The artist I have decided to look at is Mike Nelson and his installation, ‘The Coral Reef’, 2000. The installation is made up of 15 rooms, lights, columns, chairs, mirrors, printed papers and other materials. The Coral Reef is a very large architectural installation which consists of 15 rooms with connecting corridors. The audience are left alone to walk around the installation with no directed path, visitors can spend as much time as they would like in the installation, however, there is only room for a limited amount of people at one time.
The title of the work, ‘The Coral Reef’, is a reference to large natural structures that are found under the sea. Nelson has connected the work to basic structures of beliefs- whether religious, political, social or economic- that individuals hold in a way that is mostly subconscious.
The way Nelson allows the viewers to explore the installation alone is something I find intriguing as there is no explanation to hear when viewing the different rooms, letting them think of possibilities for why certain objects are used.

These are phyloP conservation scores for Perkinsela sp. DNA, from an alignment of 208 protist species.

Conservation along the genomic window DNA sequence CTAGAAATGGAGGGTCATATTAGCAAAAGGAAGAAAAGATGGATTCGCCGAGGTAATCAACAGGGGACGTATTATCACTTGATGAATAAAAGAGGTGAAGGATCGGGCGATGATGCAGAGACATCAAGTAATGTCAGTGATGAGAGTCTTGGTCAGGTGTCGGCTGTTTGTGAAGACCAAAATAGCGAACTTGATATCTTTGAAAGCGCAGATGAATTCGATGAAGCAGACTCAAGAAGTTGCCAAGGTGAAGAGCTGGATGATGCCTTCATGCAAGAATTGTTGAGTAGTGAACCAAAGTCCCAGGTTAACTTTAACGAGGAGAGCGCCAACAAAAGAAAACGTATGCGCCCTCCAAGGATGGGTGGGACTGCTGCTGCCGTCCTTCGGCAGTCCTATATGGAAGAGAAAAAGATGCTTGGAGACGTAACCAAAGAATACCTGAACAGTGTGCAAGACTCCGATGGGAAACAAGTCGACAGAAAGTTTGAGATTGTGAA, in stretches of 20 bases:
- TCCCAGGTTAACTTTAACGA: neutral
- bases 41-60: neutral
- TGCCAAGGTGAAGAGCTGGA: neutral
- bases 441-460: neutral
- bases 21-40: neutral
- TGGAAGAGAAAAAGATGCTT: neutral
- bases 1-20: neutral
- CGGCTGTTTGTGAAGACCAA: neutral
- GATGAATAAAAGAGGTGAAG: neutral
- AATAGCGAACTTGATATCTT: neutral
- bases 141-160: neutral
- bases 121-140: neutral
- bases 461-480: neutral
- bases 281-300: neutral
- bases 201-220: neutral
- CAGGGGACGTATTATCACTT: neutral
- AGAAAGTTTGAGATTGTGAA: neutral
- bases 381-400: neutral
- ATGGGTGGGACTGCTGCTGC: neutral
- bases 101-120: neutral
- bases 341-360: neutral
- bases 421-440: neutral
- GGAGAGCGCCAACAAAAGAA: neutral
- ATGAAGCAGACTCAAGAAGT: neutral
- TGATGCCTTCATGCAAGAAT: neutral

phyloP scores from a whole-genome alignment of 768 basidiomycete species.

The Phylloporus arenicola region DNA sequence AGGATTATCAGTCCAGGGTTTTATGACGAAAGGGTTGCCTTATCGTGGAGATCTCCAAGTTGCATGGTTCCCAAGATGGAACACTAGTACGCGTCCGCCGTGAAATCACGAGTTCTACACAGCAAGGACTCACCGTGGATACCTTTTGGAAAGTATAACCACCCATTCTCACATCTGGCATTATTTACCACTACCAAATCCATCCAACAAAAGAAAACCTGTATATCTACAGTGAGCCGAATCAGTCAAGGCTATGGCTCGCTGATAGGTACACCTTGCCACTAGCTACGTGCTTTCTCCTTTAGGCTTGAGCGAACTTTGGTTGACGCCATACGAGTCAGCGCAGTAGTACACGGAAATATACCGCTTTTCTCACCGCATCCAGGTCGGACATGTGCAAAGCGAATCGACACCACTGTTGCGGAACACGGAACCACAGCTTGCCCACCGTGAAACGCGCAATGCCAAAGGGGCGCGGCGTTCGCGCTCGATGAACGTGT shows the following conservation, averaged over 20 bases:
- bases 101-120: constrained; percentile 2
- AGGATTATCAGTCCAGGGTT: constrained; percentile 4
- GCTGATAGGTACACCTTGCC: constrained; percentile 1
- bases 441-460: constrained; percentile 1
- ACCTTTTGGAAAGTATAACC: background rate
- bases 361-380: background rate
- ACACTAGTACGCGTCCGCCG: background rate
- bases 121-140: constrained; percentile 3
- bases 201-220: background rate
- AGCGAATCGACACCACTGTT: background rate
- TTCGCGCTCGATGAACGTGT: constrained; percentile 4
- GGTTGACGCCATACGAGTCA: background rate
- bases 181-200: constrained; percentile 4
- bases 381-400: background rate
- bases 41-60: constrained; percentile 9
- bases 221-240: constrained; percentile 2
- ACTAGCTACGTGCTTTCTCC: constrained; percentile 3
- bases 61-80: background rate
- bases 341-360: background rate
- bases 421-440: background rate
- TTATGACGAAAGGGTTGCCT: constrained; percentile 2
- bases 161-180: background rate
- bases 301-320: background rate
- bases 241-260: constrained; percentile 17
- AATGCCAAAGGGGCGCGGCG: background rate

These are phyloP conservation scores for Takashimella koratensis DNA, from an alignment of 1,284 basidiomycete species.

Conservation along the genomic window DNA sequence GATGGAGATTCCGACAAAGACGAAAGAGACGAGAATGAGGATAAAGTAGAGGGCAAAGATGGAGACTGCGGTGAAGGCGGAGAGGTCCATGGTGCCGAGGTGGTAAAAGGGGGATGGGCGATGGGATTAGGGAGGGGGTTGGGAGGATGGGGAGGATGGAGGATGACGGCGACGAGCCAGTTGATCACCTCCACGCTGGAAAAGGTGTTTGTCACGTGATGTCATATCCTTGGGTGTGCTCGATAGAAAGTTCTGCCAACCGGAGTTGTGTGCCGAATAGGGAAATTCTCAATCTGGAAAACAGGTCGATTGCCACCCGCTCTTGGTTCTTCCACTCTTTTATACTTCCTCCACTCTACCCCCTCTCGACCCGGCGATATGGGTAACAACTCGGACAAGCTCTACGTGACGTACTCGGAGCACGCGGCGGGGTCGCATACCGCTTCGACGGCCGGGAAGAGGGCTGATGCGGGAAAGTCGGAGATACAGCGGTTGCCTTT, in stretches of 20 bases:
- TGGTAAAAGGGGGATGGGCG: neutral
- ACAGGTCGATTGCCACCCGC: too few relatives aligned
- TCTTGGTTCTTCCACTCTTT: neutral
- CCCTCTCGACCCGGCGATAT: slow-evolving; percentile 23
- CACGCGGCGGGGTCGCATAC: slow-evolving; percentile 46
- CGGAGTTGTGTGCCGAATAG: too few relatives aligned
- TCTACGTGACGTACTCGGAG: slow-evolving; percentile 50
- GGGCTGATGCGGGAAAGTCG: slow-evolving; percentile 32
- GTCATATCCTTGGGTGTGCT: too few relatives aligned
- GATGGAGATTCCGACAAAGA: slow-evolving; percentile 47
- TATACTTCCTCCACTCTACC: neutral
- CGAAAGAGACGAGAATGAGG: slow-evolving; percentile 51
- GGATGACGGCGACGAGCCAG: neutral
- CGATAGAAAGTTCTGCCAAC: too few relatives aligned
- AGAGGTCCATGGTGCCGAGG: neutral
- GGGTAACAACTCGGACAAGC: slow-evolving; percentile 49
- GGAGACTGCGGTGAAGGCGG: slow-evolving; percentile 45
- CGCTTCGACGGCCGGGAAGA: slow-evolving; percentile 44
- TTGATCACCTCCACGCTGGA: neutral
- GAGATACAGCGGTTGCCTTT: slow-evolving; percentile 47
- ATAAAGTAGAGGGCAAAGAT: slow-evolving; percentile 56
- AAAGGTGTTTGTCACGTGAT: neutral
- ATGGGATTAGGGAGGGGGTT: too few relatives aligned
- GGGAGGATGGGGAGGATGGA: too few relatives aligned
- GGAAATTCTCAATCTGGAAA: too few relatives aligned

Above are a few rooms in the installation, for example, a cab office. Each room is set up in a scene which allows viewers to imagine what is going on. While talking about the work, Nelson has said, “the feeling of confusion and disorientation that viewers experience in the network of rooms is an analogy for the fact that belief, while giving individuals an illusion of freedom, is in fact deeply restrictive”. I think the concept of having a confusion but also a feeling of freedom within the work piece is very interesting as I would imagine it is like being in a maze.
I chose to look at Nelson’s, Coral Reef, as the work is very similar to a part of a triptych my group are looking at creating as we want to set up a scene using objects that will hopefully show the viewer what is going on, with an element of confusion.